So far, I’ve been able to open Rhino files and get their geometry into Unreal Engine as you saw above. Today I’ve got Grasshopper running in Unreal Engine:

To be able to do that, I had to do some a tiny edit to USharp. This means we have to find an easy way to make sure anyone who is trying this with Unreal also gets that tiny change I needed to make. Anyways, early days, but definitely fun!

@dagillespie @Czaja we’ve released the contents of the Rhino.Inside Workshop we did yesterday at the AEC Tech 2019 Symposium. https://github.com/mcneel/Rhino.Inside-Workshop
The repository has 4 samples and the wiki goes through each. Check out the Setup section for a custom version of USharp that can be dropped into the Unreal Engine plugins folder. We only changed one variable in the USharp src that disables “hot reloading”. This is a compromise in order to get Grasshopper working. I’ll document what we changed later.
Sample-3 and Sample-4 use an AActor class and have all of the functionality to pass geometry from Rhino / GH. These samples are pretty rough, are not meant to be “best practices”, they are just a basic “hello Rhino”.


Awesome work you’ve done implementing this! Am walking through this right now. Currently wrestling with the assembly resolver nuget package as it claims to not be compatible with my version of Grasshopper as a dependency. I’ve just updated Rhino WIP so wouldn’t have thought this an issue?

Strangely, I’m getting errors even on the console example where it’s failing to resolve the Rhino namespace too.

[Edit - overlooked manually adding the reference to the project in reference manager]

Am curious what you’ve had to do to disable hot-reload as that’s a super useful feature and a massive time saver when developing with Unreal.

@fraguada - Have you also considered implementing this functionality wrapped in a Blueprint library that would be available to other actors and elements in a scene in Unreal? That might start to get towards a toolkit that could be implemented broadly and begin to form the basis of a UE4 plugin.

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Did you encounter the following error with anyone at the workshop?

USharp: Error: Unhandled exception (vtable func): System.DllNotFoundException: Unable to load DLL ‘RhinoLibrary’: The specified module could not be found. (Exception from HRESULT: 0x8007007E)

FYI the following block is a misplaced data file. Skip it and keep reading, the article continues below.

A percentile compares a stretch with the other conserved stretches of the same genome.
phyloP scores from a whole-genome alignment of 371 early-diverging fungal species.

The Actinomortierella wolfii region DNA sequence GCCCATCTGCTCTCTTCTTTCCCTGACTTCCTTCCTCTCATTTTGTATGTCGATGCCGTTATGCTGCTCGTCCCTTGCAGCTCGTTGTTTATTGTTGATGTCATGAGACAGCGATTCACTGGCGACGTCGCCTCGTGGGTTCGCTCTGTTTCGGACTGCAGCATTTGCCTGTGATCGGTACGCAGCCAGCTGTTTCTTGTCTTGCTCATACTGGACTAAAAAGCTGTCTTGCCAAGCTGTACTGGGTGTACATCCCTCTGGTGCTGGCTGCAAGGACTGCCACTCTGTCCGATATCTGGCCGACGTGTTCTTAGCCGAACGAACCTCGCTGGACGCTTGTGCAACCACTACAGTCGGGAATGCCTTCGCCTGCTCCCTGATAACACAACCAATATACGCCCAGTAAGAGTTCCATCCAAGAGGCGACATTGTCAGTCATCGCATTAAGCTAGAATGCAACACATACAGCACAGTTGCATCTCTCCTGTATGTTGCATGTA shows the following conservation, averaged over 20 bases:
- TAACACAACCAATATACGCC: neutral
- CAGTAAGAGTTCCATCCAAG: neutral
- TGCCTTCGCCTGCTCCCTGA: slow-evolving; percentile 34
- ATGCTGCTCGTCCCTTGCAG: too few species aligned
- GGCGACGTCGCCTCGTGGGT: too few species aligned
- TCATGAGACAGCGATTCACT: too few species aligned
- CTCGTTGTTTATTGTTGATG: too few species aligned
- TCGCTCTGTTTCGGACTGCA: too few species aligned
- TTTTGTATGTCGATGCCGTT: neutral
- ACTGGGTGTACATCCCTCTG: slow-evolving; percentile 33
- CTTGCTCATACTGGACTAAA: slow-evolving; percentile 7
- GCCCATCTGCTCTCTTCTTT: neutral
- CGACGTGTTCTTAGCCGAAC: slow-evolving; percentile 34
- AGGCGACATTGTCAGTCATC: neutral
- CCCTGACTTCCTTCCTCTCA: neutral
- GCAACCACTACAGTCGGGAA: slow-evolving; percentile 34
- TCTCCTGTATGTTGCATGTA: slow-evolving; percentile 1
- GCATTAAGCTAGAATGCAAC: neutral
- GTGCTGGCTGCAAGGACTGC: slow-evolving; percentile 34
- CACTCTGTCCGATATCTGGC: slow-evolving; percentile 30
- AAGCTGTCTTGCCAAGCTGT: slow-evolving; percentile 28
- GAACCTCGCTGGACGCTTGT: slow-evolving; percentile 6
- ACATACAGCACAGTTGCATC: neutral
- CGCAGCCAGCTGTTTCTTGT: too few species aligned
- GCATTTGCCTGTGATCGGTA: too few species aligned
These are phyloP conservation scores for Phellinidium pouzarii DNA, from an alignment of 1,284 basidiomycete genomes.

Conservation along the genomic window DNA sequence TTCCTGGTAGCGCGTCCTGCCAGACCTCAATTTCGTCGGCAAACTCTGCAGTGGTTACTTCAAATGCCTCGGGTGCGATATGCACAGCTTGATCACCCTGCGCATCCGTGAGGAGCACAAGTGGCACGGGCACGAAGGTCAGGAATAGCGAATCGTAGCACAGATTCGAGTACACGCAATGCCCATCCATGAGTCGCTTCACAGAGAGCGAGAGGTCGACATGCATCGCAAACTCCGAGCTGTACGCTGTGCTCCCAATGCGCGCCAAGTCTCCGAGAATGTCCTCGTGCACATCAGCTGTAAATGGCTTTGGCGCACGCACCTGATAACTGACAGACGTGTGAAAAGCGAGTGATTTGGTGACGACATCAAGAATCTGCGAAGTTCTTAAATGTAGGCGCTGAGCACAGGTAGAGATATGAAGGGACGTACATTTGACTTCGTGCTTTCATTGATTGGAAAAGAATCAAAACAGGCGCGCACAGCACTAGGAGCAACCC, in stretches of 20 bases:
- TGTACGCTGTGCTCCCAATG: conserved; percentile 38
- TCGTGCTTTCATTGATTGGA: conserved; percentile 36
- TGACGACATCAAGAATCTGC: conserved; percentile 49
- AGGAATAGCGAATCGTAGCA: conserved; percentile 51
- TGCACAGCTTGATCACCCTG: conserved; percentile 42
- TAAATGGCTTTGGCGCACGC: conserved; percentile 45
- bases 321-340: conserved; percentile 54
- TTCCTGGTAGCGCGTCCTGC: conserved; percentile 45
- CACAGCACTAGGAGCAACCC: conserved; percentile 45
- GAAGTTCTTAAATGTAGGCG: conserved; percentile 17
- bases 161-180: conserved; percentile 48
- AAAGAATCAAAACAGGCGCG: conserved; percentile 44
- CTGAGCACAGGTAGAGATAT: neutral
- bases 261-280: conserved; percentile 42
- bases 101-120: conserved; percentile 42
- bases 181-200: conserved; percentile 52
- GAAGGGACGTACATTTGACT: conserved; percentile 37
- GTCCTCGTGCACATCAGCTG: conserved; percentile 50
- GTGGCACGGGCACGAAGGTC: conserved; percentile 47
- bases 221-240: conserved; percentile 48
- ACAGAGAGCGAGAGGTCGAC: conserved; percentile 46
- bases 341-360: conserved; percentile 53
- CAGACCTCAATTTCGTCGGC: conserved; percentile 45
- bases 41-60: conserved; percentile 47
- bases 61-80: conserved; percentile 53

This may be linked to the bug above with installing Rhino.Inside from nuget?

@will can you help with this? This is in regards to the different ways VS can reference nuget projects.

The Rhino.Inside nuget package isn’t compatible with projects that use the old packages.config configuration format due to a bug/feature where “stable” packages can’t depend on pre-release ones. The Unreal samples use PackageReference and should compile OOTB.

Were you trying to build the Rhino.Inside Unreal workshop samples that @fraguada posted? Or were you trying to use the Rhino.Inside package in your own project?

This sounds like a CopyLocal issue. Is RhinoCommon.dll showing up in the build output folder?

The variable in question is here: https://github.com/pixeltris/USharp/blob/master/Managed/UnrealEngine.Runtime/Loader/EntryPoint.cs#L40 I changed this to true.

@dagillespie You can check the gitter chat here: https://gitter.im/USharp/Lobby?at=5d91beb77fe6a605d15689a3

Essentially for Hot Reloading to work, USharp loads assemblies into a specific AppDomain (not the default AppDomain). This means that the Grasshopper.dll assembly is loaded in a way that it cannot reference any dependencies, because those are not in the same AppDomain. Here is the main developer’s response: https://gitter.im/USharp/Lobby?at=5d924321fcb47b627ff24d1c

Maybe between some of us we can figure out how to ameliorate this?

Sounds like a good idea. Do you think this is possible via USharp? We are also talking with the Unreal Engine dev team to see what options we have going forward.